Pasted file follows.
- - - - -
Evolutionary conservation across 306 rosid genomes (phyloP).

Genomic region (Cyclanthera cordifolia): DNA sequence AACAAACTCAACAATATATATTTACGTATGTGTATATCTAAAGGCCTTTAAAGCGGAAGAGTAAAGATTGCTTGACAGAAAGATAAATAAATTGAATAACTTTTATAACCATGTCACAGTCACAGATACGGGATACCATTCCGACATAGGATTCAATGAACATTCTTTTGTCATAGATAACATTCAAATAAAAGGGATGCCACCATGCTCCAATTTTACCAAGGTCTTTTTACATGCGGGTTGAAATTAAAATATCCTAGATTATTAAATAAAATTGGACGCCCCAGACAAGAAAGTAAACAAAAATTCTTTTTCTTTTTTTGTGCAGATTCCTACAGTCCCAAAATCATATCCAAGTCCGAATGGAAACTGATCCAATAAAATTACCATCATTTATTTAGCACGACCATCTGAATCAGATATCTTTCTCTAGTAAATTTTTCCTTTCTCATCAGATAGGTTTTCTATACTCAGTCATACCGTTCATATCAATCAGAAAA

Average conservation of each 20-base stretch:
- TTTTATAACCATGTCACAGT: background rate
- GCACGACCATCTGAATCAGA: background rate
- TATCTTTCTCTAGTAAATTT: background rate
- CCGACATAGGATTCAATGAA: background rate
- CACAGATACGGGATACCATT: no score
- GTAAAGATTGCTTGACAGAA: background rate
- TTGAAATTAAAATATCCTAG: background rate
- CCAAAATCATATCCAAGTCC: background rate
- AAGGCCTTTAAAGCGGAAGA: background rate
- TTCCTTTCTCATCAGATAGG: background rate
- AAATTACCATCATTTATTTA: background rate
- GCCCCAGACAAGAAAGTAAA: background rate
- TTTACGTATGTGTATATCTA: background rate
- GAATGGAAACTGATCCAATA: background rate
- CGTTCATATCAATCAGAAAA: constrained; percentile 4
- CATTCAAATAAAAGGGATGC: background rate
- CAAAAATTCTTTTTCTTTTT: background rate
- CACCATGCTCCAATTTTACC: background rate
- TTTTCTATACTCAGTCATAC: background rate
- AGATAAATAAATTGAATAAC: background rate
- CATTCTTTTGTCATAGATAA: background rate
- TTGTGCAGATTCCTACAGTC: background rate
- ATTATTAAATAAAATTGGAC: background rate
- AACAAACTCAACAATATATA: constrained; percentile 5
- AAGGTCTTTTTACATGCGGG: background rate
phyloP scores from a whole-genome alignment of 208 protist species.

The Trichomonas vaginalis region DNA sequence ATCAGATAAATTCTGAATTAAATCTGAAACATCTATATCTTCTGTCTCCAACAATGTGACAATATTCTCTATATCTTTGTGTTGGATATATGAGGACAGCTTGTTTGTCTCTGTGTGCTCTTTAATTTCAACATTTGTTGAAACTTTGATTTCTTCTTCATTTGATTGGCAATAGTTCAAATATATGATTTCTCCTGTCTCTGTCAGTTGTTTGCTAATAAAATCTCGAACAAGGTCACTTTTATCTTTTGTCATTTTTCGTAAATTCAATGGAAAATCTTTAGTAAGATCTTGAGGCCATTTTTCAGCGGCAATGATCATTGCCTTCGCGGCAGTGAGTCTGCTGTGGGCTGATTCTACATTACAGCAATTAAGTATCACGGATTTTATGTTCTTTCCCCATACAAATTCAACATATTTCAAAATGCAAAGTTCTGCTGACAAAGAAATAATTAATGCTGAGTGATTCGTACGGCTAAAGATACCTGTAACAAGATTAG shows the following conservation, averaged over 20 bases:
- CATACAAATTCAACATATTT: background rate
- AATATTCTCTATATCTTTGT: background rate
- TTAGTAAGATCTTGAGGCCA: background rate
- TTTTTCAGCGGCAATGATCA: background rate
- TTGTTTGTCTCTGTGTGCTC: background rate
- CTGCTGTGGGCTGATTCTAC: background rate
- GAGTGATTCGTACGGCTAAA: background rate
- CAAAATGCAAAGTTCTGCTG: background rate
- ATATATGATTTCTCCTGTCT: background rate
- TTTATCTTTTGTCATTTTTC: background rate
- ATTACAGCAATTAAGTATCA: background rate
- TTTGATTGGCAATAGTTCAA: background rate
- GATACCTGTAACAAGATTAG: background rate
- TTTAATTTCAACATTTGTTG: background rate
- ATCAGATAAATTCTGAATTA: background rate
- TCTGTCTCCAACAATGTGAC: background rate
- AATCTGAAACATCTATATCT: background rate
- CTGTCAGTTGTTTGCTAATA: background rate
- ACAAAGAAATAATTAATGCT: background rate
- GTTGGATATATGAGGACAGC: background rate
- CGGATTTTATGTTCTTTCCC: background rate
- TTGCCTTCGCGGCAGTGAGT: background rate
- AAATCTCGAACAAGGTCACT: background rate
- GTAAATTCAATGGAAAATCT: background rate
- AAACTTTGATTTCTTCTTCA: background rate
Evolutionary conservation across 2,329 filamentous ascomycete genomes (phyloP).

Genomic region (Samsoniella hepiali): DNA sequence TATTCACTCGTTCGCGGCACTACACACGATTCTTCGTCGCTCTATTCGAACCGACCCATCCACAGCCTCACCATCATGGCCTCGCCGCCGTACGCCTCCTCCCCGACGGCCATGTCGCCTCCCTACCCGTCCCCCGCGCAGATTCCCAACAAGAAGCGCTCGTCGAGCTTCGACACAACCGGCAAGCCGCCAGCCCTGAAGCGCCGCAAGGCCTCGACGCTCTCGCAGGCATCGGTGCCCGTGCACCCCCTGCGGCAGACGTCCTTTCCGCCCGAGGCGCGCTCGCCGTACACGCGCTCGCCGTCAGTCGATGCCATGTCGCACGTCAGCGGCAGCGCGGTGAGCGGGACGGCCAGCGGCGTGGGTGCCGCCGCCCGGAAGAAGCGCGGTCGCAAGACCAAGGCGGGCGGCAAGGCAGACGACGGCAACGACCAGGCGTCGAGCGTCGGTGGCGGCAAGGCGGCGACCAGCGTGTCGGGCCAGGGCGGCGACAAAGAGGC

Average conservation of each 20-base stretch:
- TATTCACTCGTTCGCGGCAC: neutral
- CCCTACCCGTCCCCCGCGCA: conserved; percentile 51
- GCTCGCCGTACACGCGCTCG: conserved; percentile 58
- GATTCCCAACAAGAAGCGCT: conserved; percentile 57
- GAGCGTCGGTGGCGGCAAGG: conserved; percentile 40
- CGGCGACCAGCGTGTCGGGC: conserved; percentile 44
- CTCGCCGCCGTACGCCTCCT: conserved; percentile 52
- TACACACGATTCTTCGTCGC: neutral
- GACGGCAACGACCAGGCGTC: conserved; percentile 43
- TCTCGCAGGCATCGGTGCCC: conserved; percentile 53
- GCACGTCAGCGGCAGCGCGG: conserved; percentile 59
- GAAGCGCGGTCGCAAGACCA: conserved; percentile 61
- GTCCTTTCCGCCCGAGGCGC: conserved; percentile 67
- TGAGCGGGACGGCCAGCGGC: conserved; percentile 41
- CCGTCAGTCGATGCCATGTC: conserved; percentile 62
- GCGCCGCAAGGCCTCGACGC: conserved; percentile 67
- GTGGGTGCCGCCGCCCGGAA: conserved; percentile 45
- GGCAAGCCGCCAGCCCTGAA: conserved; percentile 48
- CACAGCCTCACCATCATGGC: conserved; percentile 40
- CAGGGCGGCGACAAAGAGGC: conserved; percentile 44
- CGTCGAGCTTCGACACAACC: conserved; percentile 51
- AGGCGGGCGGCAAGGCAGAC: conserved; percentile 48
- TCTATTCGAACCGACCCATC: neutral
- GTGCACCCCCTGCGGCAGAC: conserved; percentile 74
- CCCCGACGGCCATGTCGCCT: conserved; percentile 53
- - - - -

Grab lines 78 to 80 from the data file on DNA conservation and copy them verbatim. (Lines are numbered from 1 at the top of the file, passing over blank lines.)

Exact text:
- CAGGGCGGCGACAAAGAGGC: conserved; percentile 44
- CGTCGAGCTTCGACACAACC: conserved; percentile 51
- AGGCGGGCGGCAAGGCAGAC: conserved; percentile 48